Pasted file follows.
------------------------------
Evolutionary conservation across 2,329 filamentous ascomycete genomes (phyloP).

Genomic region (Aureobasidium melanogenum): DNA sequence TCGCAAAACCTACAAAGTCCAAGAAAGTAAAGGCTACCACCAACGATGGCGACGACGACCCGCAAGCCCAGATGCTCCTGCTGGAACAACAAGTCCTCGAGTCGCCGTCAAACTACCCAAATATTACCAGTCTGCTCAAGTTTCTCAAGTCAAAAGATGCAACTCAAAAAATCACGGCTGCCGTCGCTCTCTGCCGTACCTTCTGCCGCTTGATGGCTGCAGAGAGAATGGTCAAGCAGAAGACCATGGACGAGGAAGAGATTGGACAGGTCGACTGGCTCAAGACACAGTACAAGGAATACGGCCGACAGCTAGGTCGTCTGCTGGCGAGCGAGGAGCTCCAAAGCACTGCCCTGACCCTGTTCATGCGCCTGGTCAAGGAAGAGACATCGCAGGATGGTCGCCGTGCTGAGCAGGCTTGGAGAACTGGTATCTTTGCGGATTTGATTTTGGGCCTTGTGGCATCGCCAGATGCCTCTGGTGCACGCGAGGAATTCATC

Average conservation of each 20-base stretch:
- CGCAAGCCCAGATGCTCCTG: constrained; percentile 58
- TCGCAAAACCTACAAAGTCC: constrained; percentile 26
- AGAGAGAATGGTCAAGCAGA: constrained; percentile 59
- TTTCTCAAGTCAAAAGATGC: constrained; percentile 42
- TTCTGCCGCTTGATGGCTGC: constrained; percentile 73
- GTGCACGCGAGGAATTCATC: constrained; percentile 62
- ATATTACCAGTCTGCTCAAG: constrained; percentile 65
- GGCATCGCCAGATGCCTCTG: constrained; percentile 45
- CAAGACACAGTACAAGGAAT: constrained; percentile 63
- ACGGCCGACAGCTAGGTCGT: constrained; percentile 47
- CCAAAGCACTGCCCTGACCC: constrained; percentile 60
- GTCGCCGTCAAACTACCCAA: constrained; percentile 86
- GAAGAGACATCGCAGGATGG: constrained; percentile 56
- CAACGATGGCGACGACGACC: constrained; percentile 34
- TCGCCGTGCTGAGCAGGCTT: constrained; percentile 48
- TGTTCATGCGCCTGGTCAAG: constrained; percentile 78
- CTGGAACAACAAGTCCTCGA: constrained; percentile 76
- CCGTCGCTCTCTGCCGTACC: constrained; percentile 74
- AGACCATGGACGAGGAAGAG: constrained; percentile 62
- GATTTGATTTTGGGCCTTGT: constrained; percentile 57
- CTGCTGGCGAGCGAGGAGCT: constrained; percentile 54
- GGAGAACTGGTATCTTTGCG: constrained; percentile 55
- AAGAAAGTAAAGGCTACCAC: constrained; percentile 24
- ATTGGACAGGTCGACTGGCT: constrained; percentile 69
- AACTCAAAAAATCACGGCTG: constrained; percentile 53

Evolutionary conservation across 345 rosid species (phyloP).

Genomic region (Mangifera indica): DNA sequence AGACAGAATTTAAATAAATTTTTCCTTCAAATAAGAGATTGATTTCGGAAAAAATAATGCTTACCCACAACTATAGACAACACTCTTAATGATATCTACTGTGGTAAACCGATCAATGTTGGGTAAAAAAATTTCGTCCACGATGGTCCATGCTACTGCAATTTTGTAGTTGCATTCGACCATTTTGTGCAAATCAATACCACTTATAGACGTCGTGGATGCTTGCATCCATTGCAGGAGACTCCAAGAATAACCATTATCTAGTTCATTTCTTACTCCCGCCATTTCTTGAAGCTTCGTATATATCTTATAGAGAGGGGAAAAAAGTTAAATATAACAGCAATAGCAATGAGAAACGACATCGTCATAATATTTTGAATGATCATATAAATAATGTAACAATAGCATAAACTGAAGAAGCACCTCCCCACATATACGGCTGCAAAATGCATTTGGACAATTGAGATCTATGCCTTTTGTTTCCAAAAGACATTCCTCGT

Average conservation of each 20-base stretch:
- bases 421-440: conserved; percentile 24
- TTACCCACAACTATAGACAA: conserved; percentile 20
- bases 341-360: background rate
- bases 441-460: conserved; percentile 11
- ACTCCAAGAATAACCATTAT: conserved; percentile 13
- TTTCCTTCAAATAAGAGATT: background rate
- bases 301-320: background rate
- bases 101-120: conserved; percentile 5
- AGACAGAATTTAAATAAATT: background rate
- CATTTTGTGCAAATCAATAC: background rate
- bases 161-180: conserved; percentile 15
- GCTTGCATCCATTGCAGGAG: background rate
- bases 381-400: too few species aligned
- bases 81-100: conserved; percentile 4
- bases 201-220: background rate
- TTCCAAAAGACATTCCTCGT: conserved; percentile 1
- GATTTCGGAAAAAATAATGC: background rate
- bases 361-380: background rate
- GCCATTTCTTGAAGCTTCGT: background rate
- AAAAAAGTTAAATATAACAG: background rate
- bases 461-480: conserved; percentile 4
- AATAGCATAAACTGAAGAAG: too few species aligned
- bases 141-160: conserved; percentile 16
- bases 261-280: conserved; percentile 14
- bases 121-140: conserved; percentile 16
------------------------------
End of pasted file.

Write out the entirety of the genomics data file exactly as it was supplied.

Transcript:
Evolutionary conservation across 2,329 filamentous ascomycete genomes (phyloP).

Genomic region (Aureobasidium melanogenum): DNA sequence TCGCAAAACCTACAAAGTCCAAGAAAGTAAAGGCTACCACCAACGATGGCGACGACGACCCGCAAGCCCAGATGCTCCTGCTGGAACAACAAGTCCTCGAGTCGCCGTCAAACTACCCAAATATTACCAGTCTGCTCAAGTTTCTCAAGTCAAAAGATGCAACTCAAAAAATCACGGCTGCCGTCGCTCTCTGCCGTACCTTCTGCCGCTTGATGGCTGCAGAGAGAATGGTCAAGCAGAAGACCATGGACGAGGAAGAGATTGGACAGGTCGACTGGCTCAAGACACAGTACAAGGAATACGGCCGACAGCTAGGTCGTCTGCTGGCGAGCGAGGAGCTCCAAAGCACTGCCCTGACCCTGTTCATGCGCCTGGTCAAGGAAGAGACATCGCAGGATGGTCGCCGTGCTGAGCAGGCTTGGAGAACTGGTATCTTTGCGGATTTGATTTTGGGCCTTGTGGCATCGCCAGATGCCTCTGGTGCACGCGAGGAATTCATC

Average conservation of each 20-base stretch:
- CGCAAGCCCAGATGCTCCTG: constrained; percentile 58
- TCGCAAAACCTACAAAGTCC: constrained; percentile 26
- AGAGAGAATGGTCAAGCAGA: constrained; percentile 59
- TTTCTCAAGTCAAAAGATGC: constrained; percentile 42
- TTCTGCCGCTTGATGGCTGC: constrained; percentile 73
- GTGCACGCGAGGAATTCATC: constrained; percentile 62
- ATATTACCAGTCTGCTCAAG: constrained; percentile 65
- GGCATCGCCAGATGCCTCTG: constrained; percentile 45
- CAAGACACAGTACAAGGAAT: constrained; percentile 63
- ACGGCCGACAGCTAGGTCGT: constrained; percentile 47
- CCAAAGCACTGCCCTGACCC: constrained; percentile 60
- GTCGCCGTCAAACTACCCAA: constrained; percentile 86
- GAAGAGACATCGCAGGATGG: constrained; percentile 56
- CAACGATGGCGACGACGACC: constrained; percentile 34
- TCGCCGTGCTGAGCAGGCTT: constrained; percentile 48
- TGTTCATGCGCCTGGTCAAG: constrained; percentile 78
- CTGGAACAACAAGTCCTCGA: constrained; percentile 76
- CCGTCGCTCTCTGCCGTACC: constrained; percentile 74
- AGACCATGGACGAGGAAGAG: constrained; percentile 62
- GATTTGATTTTGGGCCTTGT: constrained; percentile 57
- CTGCTGGCGAGCGAGGAGCT: constrained; percentile 54
- GGAGAACTGGTATCTTTGCG: constrained; percentile 55
- AAGAAAGTAAAGGCTACCAC: constrained; percentile 24
- ATTGGACAGGTCGACTGGCT: constrained; percentile 69
- AACTCAAAAAATCACGGCTG: constrained; percentile 53

Evolutionary conservation across 345 rosid species (phyloP).

Genomic region (Mangifera indica): DNA sequence AGACAGAATTTAAATAAATTTTTCCTTCAAATAAGAGATTGATTTCGGAAAAAATAATGCTTACCCACAACTATAGACAACACTCTTAATGATATCTACTGTGGTAAACCGATCAATGTTGGGTAAAAAAATTTCGTCCACGATGGTCCATGCTACTGCAATTTTGTAGTTGCATTCGACCATTTTGTGCAAATCAATACCACTTATAGACGTCGTGGATGCTTGCATCCATTGCAGGAGACTCCAAGAATAACCATTATCTAGTTCATTTCTTACTCCCGCCATTTCTTGAAGCTTCGTATATATCTTATAGAGAGGGGAAAAAAGTTAAATATAACAGCAATAGCAATGAGAAACGACATCGTCATAATATTTTGAATGATCATATAAATAATGTAACAATAGCATAAACTGAAGAAGCACCTCCCCACATATACGGCTGCAAAATGCATTTGGACAATTGAGATCTATGCCTTTTGTTTCCAAAAGACATTCCTCGT

Average conservation of each 20-base stretch:
- bases 421-440: conserved; percentile 24
- TTACCCACAACTATAGACAA: conserved; percentile 20
- bases 341-360: background rate
- bases 441-460: conserved; percentile 11
- ACTCCAAGAATAACCATTAT: conserved; percentile 13
- TTTCCTTCAAATAAGAGATT: background rate
- bases 301-320: background rate
- bases 101-120: conserved; percentile 5
- AGACAGAATTTAAATAAATT: background rate
- CATTTTGTGCAAATCAATAC: background rate
- bases 161-180: conserved; percentile 15
- GCTTGCATCCATTGCAGGAG: background rate
- bases 381-400: too few species aligned
- bases 81-100: conserved; percentile 4
- bases 201-220: background rate
- TTCCAAAAGACATTCCTCGT: conserved; percentile 1
- GATTTCGGAAAAAATAATGC: background rate
- bases 361-380: background rate
- GCCATTTCTTGAAGCTTCGT: background rate
- AAAAAAGTTAAATATAACAG: background rate
- bases 461-480: conserved; percentile 4
- AATAGCATAAACTGAAGAAG: too few species aligned
- bases 141-160: conserved; percentile 16
- bases 261-280: conserved; percentile 14
- bases 121-140: conserved; percentile 16